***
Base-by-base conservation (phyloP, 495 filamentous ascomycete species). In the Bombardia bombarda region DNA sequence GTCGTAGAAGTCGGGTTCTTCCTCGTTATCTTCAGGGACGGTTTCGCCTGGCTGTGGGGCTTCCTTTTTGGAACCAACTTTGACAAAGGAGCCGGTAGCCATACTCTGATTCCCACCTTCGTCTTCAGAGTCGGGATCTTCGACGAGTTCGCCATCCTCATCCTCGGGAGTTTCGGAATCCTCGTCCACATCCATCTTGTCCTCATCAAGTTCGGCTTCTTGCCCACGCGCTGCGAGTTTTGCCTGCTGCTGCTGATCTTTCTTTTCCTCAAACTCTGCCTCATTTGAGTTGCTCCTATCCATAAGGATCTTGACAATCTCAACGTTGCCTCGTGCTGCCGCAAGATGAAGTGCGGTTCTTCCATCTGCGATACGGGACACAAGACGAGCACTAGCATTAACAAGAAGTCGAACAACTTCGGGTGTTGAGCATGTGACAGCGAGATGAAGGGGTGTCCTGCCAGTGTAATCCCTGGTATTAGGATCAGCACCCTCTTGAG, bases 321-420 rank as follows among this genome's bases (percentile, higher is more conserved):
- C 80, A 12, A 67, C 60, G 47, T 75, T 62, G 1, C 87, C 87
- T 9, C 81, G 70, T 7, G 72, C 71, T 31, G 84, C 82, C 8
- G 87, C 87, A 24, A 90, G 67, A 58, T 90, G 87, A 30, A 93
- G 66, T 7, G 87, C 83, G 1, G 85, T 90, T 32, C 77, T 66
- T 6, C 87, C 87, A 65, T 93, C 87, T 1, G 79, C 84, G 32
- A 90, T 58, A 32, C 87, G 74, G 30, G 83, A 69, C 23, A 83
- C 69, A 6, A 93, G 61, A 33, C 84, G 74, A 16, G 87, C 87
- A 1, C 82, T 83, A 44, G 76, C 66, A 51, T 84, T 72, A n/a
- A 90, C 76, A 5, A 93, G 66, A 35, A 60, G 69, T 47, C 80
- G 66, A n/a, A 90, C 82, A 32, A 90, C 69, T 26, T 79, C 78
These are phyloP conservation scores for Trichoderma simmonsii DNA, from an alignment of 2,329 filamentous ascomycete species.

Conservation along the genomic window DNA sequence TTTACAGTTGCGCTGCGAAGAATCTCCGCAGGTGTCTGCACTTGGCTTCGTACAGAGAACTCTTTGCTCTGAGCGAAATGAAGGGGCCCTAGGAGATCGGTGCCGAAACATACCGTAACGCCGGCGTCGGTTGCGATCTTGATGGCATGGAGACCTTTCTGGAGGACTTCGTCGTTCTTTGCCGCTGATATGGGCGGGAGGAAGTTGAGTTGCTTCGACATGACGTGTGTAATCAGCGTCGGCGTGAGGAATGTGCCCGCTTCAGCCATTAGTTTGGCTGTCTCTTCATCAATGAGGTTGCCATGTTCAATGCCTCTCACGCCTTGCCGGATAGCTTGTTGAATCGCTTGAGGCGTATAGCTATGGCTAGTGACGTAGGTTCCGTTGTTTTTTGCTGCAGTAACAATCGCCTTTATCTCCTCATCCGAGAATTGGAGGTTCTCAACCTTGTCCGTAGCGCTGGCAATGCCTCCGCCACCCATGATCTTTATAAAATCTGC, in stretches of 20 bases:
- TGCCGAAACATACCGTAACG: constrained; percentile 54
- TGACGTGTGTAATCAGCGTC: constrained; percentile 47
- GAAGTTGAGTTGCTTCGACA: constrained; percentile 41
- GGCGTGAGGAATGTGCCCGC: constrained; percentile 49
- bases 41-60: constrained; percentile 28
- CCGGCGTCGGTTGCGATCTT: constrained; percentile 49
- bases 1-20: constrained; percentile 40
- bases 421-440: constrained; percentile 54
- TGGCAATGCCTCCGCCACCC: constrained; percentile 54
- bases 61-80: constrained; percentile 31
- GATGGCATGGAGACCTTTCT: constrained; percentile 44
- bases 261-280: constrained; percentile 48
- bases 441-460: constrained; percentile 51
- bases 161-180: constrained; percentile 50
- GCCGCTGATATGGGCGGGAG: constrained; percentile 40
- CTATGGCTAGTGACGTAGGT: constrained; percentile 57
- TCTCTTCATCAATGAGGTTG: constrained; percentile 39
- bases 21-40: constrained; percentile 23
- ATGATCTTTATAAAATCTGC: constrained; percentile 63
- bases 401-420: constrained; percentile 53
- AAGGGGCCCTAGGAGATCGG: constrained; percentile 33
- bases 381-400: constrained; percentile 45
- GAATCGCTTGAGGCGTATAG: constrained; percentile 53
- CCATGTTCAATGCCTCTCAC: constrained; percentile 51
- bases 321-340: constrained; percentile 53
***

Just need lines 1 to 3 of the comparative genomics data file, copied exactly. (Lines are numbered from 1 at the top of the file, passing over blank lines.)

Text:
Base-by-base conservation (phyloP, 495 filamentous ascomycete species). In the Bombardia bombarda region DNA sequence GTCGTAGAAGTCGGGTTCTTCCTCGTTATCTTCAGGGACGGTTTCGCCTGGCTGTGGGGCTTCCTTTTTGGAACCAACTTTGACAAAGGAGCCGGTAGCCATACTCTGATTCCCACCTTCGTCTTCAGAGTCGGGATCTTCGACGAGTTCGCCATCCTCATCCTCGGGAGTTTCGGAATCCTCGTCCACATCCATCTTGTCCTCATCAAGTTCGGCTTCTTGCCCACGCGCTGCGAGTTTTGCCTGCTGCTGCTGATCTTTCTTTTCCTCAAACTCTGCCTCATTTGAGTTGCTCCTATCCATAAGGATCTTGACAATCTCAACGTTGCCTCGTGCTGCCGCAAGATGAAGTGCGGTTCTTCCATCTGCGATACGGGACACAAGACGAGCACTAGCATTAACAAGAAGTCGAACAACTTCGGGTGTTGAGCATGTGACAGCGAGATGAAGGGGTGTCCTGCCAGTGTAATCCCTGGTATTAGGATCAGCACCCTCTTGAG, bases 321-420 rank as follows among this genome's bases (percentile, higher is more conserved):
- C 80, A 12, A 67, C 60, G 47, T 75, T 62, G 1, C 87, C 87
- T 9, C 81, G 70, T 7, G 72, C 71, T 31, G 84, C 82, C 8